3D printing lands on airplanes. For the first time, a manufacturer has prepared and assembled on a civil model that will be used for scheduled flights, a component “molded” with the innovative system. Airbus completed the installation of a 3D printed titanium holder in a mass-produced Airbus A350 XWB two days ago. The support, created through “additive-layer manufacturing – ALM” technologies (also known as 3D printing), is part of the aircraft pylon, the section that joins the wing to the engine. A fundamental and if possible critical section for the parties involved.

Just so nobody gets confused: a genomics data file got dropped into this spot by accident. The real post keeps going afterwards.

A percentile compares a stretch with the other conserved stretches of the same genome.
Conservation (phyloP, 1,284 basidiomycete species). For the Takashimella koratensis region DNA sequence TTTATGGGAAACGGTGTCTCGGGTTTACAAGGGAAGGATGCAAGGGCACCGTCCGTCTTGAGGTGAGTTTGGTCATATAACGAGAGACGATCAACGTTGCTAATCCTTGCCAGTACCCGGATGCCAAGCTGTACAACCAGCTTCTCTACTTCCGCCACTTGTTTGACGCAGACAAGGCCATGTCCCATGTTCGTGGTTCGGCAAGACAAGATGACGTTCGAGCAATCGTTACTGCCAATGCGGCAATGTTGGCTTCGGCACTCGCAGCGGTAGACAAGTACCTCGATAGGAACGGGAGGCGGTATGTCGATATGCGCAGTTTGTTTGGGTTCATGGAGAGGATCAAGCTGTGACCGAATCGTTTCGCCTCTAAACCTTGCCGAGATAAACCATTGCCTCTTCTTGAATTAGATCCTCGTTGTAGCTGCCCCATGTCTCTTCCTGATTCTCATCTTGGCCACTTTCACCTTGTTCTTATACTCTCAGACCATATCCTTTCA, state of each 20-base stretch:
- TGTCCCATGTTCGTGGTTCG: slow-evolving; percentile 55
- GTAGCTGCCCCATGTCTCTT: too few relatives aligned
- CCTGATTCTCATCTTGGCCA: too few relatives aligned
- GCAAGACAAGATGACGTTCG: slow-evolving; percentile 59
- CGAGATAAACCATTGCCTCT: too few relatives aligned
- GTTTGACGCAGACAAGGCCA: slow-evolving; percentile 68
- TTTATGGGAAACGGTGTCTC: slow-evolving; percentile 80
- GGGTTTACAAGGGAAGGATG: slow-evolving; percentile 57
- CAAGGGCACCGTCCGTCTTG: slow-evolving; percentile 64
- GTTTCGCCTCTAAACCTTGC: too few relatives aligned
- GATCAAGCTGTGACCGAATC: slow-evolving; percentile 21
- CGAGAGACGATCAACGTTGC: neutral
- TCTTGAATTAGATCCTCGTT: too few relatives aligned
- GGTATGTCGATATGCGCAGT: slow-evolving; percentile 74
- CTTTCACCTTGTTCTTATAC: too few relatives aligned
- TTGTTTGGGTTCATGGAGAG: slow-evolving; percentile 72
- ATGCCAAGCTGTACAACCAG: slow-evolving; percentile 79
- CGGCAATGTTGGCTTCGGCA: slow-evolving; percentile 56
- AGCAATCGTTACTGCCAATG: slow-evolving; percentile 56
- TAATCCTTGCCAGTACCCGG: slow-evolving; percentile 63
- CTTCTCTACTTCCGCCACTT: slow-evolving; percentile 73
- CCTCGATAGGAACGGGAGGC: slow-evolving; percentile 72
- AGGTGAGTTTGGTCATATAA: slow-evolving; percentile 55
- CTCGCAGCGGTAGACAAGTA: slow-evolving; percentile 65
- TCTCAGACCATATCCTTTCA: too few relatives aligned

“This is the first step towards the qualification of more complex parts, made through 3D printing, and intended for series installation on aircraft” explains the Franco-German group that already uses these techniques in other experimental fields. ‘Additive-layer manufacturing’ is a production process that “makes products grow” from a very fine powder base of materials such as aluminum, titanium, stainless steel and plastic. Subtle layers of matter are added in incremental steps, enabling the production of complex components directly through information arriving via computer-aided design (CAD). More or less, even if in different scales, what is already possible today at home with the latest 3D printers available to the public that have the limit of reproducing small parts. Here, however, we are talking about square meters produced starting from titanium. It’s about parts that are lighter, practical to produce and easier to make during the most critical phase, the one that concerns the field test during the construction of an airplane. Changes in the model used – this is one of the advantages – can be changed during the race, also speeding up the set-up of the systems. The future of aviation therefore goes in this direction. And the next steps are already marked: some new 3D printed components are already “in flight” on some Airbus A320neo and A350XWB aircraft used for testing. These include metal supports used in the cabin and breather pipes. Waiting to fly on aircraft all in 3D.